MR. JENKINS JOINS UP
ADVOCATE OF FUSION
INDEPENDENTS NO USE
(By Telegraph.) I (Special to "The Evening Post.") I AUCKLAND, This Day. Intimating his willingness to abide j by the result of the ballot by which the Reform candidate will be selected,' Mr. H. E. Jenkins, who resigned the Parnell seat in the House of Representatives on Friday, has joined the j Reform League. If Mr. Jenkins is not chosen as official Reform candidate by the conference of delegates to be con vened for that purpose, he will not be a candidate at the by-election. At the back of Mr. Jenkins's decision is a desire to bring about a union of the Reform and United Parties against Labour.
In an interview last evening Mr. Jenkins recalled that shortly after resigning his seat be intimated that unofficial overtures had been made to him by members of the Keforin Party. He had said then that if overtures were sufficiently pressing he would consider . standing in the interests of the Reform Party. If not, he would stand as an Independent Reform candidate or a straight-out Independent. "When I made that statement I was not aware that it was necessary to belong to the Eoform League in order to be an official candidate," said Mr. Jenkins. "If I had known that I would not have made the earlier statement. Since then, several friends ill the Reform Party have urged me to join the Reform League, and they hope I will be selected as the party's choice. I feel that I could do more to bring about a fusion against Labour if I were in the Reform Party than if I were an Independent. It seems to mo that in the House an Independent member is a voice crying in the wilderness. He does a lot of talking, whereas if hc_ belonged to a, party he "would devote his time to having his party's measures passed. "I feel also that Reform is " the safest of the three parties, because Keforin will never be dictated to by Labour as the United Party has been. The Reform Party would sooner go to the country than go into the same lobby as Labour, but the United Party has shown that it will not do that. As the parties now are it is likely that more drastic legislation will be passed than if Labour were in power, because under the present, circumstances Labour does not have to take the responsibility for such legislation. "In joining the Reform League I have intimated that I am prepared to submit myself to the selection ballot by which the party's official candidate is chosen," added Mr. Jenkins. "I was a Reformer in the first place, and it was Mr. 0. Moller who urged me to stand for the United Party. He was also a Reformer, and he has now left the United Party. Friends of mine have now urged me to come out. for the Reform cause and for the country generally, and I have agreed. Some will criticise me, and say that this is the only time I have lacked independence, but I have taken this step for the reasons I have explained." -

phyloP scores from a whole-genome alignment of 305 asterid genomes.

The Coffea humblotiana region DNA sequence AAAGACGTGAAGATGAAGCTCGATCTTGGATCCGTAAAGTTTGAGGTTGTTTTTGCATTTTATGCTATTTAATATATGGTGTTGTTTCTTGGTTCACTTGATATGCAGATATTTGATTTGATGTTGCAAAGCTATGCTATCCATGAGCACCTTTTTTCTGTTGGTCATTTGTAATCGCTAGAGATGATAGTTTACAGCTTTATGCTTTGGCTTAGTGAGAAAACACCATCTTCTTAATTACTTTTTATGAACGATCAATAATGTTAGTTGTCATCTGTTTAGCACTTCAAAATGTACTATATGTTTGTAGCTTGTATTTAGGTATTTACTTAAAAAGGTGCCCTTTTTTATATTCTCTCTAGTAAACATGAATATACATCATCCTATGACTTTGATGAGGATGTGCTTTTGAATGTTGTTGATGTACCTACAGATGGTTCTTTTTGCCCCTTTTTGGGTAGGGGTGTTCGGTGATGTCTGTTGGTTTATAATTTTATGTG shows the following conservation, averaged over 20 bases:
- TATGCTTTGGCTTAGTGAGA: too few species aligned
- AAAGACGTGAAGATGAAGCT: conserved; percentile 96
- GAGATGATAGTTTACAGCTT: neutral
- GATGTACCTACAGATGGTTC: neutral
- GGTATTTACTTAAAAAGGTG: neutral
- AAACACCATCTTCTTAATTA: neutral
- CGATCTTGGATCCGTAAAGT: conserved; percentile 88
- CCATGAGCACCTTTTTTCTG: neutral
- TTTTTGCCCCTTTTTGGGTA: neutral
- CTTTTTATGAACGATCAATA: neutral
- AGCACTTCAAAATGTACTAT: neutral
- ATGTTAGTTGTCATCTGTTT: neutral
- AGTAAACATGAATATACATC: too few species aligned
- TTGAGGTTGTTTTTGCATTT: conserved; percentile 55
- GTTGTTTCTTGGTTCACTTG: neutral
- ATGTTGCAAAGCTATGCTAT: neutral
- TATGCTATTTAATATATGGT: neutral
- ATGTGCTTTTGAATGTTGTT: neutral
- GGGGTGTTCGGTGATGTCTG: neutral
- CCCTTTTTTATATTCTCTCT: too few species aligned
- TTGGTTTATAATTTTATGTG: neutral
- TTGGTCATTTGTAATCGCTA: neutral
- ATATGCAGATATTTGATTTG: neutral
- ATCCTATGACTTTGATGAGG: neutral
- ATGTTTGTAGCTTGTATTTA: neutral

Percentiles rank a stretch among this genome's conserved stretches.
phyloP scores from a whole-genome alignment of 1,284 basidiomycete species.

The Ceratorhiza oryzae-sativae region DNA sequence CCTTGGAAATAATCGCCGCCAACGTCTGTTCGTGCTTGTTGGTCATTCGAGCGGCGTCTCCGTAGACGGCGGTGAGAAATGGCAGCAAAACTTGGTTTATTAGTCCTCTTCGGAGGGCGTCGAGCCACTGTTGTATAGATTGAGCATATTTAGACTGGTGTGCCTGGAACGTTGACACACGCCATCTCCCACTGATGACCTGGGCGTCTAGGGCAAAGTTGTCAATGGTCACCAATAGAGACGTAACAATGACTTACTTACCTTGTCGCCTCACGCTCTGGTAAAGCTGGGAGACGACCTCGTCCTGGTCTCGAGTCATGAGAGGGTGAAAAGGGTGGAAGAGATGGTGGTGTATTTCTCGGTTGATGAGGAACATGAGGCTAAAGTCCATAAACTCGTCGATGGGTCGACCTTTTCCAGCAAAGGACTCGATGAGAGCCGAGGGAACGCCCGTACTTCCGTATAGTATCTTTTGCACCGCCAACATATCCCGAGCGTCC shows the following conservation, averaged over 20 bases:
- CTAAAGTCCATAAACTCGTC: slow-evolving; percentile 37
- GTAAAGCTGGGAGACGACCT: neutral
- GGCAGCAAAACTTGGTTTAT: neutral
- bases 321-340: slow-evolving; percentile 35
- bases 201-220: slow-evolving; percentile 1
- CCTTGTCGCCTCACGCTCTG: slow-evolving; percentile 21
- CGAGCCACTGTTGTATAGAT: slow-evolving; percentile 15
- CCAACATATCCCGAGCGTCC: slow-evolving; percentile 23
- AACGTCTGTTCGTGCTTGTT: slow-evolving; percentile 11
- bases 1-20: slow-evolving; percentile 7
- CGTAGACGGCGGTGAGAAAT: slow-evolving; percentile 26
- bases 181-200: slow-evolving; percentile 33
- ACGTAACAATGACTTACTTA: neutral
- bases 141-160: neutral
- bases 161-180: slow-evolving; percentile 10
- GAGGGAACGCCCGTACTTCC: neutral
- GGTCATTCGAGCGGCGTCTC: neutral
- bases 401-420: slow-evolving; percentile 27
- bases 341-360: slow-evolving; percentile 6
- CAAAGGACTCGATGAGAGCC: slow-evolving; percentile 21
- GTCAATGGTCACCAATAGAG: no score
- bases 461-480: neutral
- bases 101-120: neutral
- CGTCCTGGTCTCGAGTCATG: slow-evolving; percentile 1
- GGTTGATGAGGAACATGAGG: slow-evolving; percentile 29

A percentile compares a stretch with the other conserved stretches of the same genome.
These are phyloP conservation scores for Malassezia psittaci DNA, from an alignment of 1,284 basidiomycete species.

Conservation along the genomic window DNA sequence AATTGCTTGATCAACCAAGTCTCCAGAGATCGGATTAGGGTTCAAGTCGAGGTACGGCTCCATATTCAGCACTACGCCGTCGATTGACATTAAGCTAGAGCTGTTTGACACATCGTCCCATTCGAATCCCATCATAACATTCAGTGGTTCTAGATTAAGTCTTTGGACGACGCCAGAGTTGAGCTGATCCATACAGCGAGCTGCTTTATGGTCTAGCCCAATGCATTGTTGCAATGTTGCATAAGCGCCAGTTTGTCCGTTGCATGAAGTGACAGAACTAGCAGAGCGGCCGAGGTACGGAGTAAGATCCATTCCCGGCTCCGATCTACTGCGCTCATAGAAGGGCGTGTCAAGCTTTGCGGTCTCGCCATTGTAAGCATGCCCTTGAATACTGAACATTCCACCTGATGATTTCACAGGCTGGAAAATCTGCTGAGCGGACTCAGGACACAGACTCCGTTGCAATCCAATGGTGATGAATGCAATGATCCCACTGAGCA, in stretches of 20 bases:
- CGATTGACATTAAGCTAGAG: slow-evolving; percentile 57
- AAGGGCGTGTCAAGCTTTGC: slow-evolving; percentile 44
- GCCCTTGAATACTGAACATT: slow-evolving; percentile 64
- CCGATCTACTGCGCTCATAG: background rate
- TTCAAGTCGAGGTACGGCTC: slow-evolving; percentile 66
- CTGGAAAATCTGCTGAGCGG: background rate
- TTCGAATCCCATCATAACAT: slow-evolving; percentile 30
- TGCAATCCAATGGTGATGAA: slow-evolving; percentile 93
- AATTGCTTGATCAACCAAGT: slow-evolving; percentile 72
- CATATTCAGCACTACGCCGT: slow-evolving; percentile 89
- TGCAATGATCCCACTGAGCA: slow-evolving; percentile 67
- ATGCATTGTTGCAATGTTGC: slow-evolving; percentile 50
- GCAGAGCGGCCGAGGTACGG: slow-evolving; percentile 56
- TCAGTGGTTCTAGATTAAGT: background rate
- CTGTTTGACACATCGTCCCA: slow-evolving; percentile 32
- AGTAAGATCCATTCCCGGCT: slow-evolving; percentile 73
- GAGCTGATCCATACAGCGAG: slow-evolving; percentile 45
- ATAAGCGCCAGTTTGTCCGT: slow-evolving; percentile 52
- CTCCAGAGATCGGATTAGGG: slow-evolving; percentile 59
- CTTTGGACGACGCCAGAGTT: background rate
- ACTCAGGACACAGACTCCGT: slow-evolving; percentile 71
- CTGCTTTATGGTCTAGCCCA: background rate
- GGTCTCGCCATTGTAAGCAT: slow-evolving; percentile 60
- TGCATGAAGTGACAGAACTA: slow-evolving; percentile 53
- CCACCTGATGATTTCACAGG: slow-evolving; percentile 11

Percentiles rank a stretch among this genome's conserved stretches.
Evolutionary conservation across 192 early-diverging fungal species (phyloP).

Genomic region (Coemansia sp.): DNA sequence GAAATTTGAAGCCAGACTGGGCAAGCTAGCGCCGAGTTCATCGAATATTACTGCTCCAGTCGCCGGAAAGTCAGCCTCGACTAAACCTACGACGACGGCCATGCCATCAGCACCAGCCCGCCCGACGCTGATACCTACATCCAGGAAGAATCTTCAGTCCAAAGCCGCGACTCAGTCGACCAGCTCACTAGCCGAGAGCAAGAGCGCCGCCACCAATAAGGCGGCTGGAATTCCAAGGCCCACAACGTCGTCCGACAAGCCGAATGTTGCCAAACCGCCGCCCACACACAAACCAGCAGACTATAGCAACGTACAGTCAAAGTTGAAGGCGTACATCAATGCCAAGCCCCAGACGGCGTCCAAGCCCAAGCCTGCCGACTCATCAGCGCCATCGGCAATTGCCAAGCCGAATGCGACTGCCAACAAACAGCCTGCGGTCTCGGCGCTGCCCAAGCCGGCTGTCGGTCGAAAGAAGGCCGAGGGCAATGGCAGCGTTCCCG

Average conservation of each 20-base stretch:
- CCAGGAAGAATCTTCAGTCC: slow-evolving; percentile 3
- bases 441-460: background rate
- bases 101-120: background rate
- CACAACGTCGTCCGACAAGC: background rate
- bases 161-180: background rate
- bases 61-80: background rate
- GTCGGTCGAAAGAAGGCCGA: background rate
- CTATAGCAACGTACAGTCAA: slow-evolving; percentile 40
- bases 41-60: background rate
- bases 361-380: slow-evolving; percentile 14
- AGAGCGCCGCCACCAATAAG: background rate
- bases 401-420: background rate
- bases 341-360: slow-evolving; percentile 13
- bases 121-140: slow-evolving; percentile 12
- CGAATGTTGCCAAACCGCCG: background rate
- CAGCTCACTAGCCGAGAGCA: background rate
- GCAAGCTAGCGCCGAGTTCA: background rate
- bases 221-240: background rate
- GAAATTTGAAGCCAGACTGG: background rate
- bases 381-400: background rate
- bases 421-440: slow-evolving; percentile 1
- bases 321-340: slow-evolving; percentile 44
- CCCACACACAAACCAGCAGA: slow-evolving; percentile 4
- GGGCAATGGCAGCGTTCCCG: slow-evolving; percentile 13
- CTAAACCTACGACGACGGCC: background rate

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MR. JENKINS JOINS UP, Evening Post, Volume CIX, Issue 73, 27 March 1930
MR. JENKINS JOINS UP Evening Post, Volume CIX, Issue 73, 27 March 1930
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